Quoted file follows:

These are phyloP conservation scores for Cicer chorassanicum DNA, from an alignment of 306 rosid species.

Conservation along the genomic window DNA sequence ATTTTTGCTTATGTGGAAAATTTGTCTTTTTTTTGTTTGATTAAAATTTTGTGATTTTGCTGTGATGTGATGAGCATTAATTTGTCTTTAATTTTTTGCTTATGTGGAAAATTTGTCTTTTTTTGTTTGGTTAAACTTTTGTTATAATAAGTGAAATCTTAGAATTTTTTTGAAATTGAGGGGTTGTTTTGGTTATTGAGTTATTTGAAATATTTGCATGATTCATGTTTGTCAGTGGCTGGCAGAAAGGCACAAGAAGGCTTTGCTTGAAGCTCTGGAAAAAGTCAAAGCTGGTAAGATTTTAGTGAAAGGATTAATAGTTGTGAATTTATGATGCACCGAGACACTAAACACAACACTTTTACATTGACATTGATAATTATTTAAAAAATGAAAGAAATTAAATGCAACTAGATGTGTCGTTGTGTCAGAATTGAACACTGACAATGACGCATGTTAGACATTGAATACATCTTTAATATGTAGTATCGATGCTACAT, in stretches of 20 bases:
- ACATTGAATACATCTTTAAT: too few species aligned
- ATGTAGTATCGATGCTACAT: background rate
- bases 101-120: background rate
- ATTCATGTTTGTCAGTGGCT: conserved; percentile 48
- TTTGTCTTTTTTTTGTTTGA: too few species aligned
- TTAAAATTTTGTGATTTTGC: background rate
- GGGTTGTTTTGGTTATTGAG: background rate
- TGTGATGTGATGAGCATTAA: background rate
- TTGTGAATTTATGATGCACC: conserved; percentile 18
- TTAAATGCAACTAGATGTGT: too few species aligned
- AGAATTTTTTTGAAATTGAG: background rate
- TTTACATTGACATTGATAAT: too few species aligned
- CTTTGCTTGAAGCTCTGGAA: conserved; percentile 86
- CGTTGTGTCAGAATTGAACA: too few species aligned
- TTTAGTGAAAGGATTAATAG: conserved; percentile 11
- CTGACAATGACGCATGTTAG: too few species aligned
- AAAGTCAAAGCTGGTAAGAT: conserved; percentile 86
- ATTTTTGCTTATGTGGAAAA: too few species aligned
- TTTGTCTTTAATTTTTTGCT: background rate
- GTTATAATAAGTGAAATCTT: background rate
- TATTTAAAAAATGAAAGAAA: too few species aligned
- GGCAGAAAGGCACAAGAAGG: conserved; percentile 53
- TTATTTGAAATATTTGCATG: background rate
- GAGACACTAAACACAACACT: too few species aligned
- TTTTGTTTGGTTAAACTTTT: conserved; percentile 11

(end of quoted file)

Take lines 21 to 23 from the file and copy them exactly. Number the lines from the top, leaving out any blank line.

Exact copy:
- TTTGTCTTTAATTTTTTGCT: background rate
- GTTATAATAAGTGAAATCTT: background rate
- TATTTAAAAAATGAAAGAAA: too few species aligned